Friend, Lover or Fraudster? Canadian Securities Administrators warns of online relationships turning into investment scams

For Immediate Release CSA

Montreal – This Valentine’s Day, the Canadian Securities Administrators’ (CSA) is warning the public about fraudsters using social media, messaging apps and online dating sites to lure Canadians into relationships that lead to investment scams.

According to data from the Canadian Anti-Fraud Centre (CAFC), investment scams and romance scams were the top two reported scams in 2021, respectively. The number of reported romance scams increased 24% year over year (1,546 in 2020 vs. 1,928 in 2021) and the dollar loss for romance scams was over $64 million in 2021 compared to over $27 million in 2020.

“Fraudsters are becoming more sophisticated in targeting Canadians, particularly as we spend more time online. They are increasingly using social media and dating sites to manipulate people into establishing virtual friendships or romantic relationships and then requesting money for investment scams after building trust,” says Louis Morisset, Chair of the CSA and President and CEO of the Autorité des marchés financiers. “Fraudsters are targeting people of all ages and demographics – it can happen to anyone. It is extremely important to recognize the signs of investment scams and always do your own research before you hand your money over to invest.”

Fraudsters are adapting their techniques to the latest trends and technologies using a variety of tactics to defraud Canadians:

  • People are approached via dating apps, messaging apps or other social media sites. After developing an online relationship, the fraudster brings up an “investment opportunity” and convinces the person to make an initial payment. The fraudster is often able to convince victims to continue investing, which can lead to substantial losses.
  • The fraudsters identify a person’s friend, and then take control of the friend’s social media accounts. The suspect, posing as the friend, easily convinces the person to take advantage of the supposed investment opportunity. According to the CSA 2020 Investor Index, 25% of Canadians stated that they can usually trust someone who is promoting an investment if they have a friend who has already invested with them.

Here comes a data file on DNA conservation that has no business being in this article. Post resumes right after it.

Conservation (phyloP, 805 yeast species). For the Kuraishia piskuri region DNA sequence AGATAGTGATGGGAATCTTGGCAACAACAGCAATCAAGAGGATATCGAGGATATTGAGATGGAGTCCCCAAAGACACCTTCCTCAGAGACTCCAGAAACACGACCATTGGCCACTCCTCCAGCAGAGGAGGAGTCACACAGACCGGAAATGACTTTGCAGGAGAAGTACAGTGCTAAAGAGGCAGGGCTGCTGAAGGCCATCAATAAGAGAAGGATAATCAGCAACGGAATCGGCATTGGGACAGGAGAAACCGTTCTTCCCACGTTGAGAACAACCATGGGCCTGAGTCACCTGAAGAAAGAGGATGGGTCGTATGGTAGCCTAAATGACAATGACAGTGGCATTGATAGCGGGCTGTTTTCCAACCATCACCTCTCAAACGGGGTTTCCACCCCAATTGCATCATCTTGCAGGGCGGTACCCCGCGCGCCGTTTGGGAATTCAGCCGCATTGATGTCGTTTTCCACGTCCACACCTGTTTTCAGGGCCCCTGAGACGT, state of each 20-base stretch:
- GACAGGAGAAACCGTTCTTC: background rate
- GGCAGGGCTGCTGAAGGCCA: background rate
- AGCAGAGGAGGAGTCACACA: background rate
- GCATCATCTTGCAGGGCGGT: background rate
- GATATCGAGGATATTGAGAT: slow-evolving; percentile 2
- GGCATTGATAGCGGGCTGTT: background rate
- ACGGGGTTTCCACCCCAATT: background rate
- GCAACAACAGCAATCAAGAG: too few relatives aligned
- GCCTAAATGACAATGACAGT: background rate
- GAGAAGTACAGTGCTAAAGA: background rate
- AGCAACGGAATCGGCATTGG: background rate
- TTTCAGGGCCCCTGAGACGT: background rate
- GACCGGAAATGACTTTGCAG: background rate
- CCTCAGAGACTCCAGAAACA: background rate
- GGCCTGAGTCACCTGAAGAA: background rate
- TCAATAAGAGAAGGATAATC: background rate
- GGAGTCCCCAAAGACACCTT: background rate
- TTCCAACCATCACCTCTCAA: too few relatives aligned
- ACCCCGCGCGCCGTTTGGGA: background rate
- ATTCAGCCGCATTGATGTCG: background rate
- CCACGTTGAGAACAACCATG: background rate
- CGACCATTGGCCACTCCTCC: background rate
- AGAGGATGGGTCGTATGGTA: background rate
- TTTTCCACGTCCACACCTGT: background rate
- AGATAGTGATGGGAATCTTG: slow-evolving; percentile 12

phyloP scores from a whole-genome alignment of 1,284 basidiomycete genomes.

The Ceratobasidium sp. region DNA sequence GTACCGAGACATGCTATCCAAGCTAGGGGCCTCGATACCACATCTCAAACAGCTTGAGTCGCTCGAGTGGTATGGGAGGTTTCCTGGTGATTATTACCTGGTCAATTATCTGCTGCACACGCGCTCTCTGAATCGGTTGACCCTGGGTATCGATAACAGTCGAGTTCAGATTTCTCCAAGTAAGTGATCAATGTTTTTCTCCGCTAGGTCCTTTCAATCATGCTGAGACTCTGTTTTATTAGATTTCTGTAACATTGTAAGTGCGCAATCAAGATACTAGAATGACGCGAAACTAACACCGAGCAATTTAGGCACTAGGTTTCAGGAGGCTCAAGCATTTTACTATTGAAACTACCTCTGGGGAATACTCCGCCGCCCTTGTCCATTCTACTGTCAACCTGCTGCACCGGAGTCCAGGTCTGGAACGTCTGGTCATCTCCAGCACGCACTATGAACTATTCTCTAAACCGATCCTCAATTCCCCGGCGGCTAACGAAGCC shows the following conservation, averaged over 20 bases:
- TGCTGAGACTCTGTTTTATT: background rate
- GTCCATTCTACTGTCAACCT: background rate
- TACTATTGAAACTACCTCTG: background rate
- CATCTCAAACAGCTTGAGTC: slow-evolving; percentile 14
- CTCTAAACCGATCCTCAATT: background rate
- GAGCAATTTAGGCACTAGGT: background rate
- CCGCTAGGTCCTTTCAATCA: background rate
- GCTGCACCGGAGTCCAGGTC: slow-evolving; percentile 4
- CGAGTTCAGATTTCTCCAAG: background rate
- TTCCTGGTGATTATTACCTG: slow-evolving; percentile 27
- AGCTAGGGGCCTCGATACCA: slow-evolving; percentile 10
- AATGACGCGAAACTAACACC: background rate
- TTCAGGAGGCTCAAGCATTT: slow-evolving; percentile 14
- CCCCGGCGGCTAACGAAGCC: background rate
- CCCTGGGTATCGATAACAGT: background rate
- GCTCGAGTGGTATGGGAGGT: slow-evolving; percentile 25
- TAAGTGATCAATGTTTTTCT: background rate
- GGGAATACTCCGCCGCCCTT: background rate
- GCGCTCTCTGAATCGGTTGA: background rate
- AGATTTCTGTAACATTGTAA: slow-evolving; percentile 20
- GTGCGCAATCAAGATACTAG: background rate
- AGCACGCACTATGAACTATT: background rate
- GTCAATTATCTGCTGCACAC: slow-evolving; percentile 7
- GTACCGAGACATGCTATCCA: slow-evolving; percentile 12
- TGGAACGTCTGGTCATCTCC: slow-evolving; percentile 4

• Fraudsters research their potential victims online, including reviewing their social media posts, in order to come up with a tailored strategy for each victim to maximize their chances of success.
  • The fraudster, while calling with a pitch for an investment, convinces a person to provide remote access to his or her computer. The suspect shows the person a fraudulent investing website that promises substantial returns. In many cases, people will continue investing until it becomes clear that their funds cannot be withdrawn.
  • Fraudsters may claim that they will use a person’s money to buy investments, such as crypto assets, and cut off all communication once receiving the funds.

The Canadian Securities Administrators encourages investors to:

  1. Be wary of unsolicited investment offers from new acquaintances or love interests. Check the Canadian Securities Administrators’ National Registration Search to see if the investment entity or individual that is offering the investment opportunity is registered with securities regulators. By law, individuals and firms must be registered in the province or territory you reside in to offer you investments.
  2. Never send money or invest solely on the advice of someone you meet through social media or a dating site. Do your homework and research each investment opportunity before buying.
  3. Avoid “guarantees” of high returns with little or no risk. There is no such thing; all investments involves some level of risk, and the higher the potential returns, the higher the risk.
  4. Resist the pressure to invest immediately and ignore the fear of missing out. Scam artists use this tactic to make you focus on the reward aspect of their investment offer, and create a sense of urgency that prevents you from researching its legitimacy. It’s OK to say no and take the time you need to research any investment opportunity and get independent third-party advice. 
  5. Ask questions. Fraudsters work hard to override your instincts with complex documents and the use of overcomplicated, inconsistent, jargon-filled explanations. If you can’t understand it nor get satisfactory answers to your questions, walk away.

Canadians who believe they have been approached with or are a victim of this type of scam should contact their local securities regulator

The CSA, the council of the securities regulators of Canada’s provinces and territories, co-ordinates and harmonizes regulation for the Canadian capital markets. 

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